When we were brought to her hospital bedside to say goodbye to our mom, she said to my older sister, “Take care of Doreen because she is wild.”  I was eight years old, but I understood that our mom’s words were not a rebuke or a warning.  I knew that she cherished the wild child as well as the sensible one.

This wild child thing no doubt started with my nanny, Ah Seem, who would never have thought of it that way.  She just thought that making me happy was her job, and she let me do all the things that she would have loved to do.   

To get to my play date, she would hail a sampan nowhere near where we were going.  She would let me trail my hand in the water and even stand up, balancing precariously next to the laughing sampan woman and pretending to row, feeling the cool spray in my face.  Ah Seem convinced my mom to let her take me to her family for Chinese New Year, so that I could chase the dragon and dance in the street with the other children.  She took me to over-the-top Chinese opera and let me eat from vendors, and sleep on her lap when even the clashing gongs couldn’t keep my eyes open.

When I was three, our family had a summer shack built on stilts in the outer harbor.  Ah Seem took me there to cool off.   One afternoon, a boat that looked like a huge dragonfly came by.  My Uncle Artur was driving it. 

My uncle said that his boat could also fly.  Did I want to fly?  The only one there to say no was Ah Seem, and of course she said go with your uncle.

That was my first trip over the rainbow.

Many years later, I brought it up in a conversation with my aunt.  She stared at me.  Artur?  A pilot?  Never!  He was your grandmother’s baby.  He never left home.  He never married.  He had the same work.  You were only three and your mother let you?  You must have imagined it, probably when you saw Meryl Streep and Robert Redford flying around in that little plane in “Out of Africa.”  

How could that be?  How could she not have known that Artur was a pilot?   And yet, it was out of character, if you thought of him that way.  But I remember what I remember.

It wasn’t until 1995, when I was rummaging in the stacks of a Chinese bookstore in Macau, that I came across a graduation photo of a Pilot’s Training Course.  Smack in the middle of the front row was my uncle Artur!

Some childhood memories are precious, especially those you can’t edit out or dismiss because they don’t fit.Artur Pilot

My uncle Artur with his class of pilots

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Me at our summer shack.


Macau in pre-war days.

1973-17-015-Web-Inner-Harbo copy

The inner harbor



26. April 2013 · Comments Off on Friends Everywhere · Categories: D. 5 to 8 years · Tags:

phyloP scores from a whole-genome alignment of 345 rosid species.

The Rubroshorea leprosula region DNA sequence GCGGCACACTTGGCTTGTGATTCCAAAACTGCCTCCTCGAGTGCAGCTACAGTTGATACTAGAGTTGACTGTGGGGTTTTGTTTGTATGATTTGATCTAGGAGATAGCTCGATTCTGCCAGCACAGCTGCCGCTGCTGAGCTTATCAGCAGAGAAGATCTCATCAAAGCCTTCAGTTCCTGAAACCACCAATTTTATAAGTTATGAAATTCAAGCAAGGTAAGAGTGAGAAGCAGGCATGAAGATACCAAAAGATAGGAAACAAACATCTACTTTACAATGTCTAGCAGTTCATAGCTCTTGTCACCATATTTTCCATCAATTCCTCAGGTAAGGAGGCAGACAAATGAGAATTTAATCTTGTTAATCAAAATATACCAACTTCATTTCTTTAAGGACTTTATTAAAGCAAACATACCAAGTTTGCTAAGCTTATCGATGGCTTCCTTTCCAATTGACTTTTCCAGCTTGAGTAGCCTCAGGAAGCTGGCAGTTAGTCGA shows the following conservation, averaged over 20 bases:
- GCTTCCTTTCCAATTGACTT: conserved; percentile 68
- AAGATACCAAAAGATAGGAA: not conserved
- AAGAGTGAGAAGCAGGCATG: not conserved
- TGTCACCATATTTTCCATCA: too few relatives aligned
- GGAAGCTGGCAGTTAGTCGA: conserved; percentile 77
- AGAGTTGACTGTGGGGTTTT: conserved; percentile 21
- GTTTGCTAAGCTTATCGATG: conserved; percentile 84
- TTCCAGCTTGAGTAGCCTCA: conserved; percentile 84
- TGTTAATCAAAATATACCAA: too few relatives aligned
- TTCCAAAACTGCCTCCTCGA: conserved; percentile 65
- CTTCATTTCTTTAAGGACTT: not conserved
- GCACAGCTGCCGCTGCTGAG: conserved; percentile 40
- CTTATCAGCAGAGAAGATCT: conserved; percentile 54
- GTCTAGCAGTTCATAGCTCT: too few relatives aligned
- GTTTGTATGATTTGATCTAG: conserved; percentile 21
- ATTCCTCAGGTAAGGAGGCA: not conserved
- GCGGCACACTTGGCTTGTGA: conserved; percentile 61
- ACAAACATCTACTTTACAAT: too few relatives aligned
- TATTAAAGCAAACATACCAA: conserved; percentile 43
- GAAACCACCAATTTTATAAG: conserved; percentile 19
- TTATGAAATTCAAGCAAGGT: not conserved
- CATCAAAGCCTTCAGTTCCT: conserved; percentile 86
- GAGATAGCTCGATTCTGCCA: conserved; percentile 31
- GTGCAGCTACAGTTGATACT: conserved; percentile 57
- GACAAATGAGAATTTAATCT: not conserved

DoreenAngelFloating Angels

I sit high on a float, dressed as an angel holding a harp, surrounded by little girl angels.   Our Lady has a crown and clouds at her feet.  We are in the clouds.  Walking alongside us are men with open books, singing like daddy.  But daddy isn’t here, or mommy, or Ah Seem.

Ahead of us, priests in long purple robes and tall hats hold up crosses.

Then there are altar boys in red robes and white lace tunics.  They swing smoking incense lamps.  It smells like inside the church on Sunday.  Behind us there are choir boys and girls from school and nuns with candles.  Everyone is singing.  It is getting dark.  I see the lights of candles way in the back.  On both sides of the street, crowds of people watch us.  I see a woman lighting candles at her window.  I see many windows with candles.

It is a long ride.  We circle up a hill.  I see the moving lights of boats on the sea.  Church bells are ringing.   We are at the top.  The bishop comes out of the church.   He also sings and holds up a big golden cross.   People kneel and bow their heads.  They make the sign of the cross.  Suddenly they are going here and there.  Someone lifts me down from the float.  I still don’t see my mommy or my nanny or anyone.  I try to find them.  I walk and walk.  Then there are not so many people or candles anymore.   It is getting too dark to see.  Someone behind me says, “Look, there is Doreen,” and she scoops me up.  It is my mommy’s friend and her husband.  They take me home.   Everybody is home, including Ah Seem.   They couldn’t find me when I wandered off in the crowd.  They knew someone would find me and bring me home.  No one was afraid that I would really get lost.  I wasn’t afraid either.  It would be like that my whole life.

Penha nightBishop’s Chapel on Penha Hill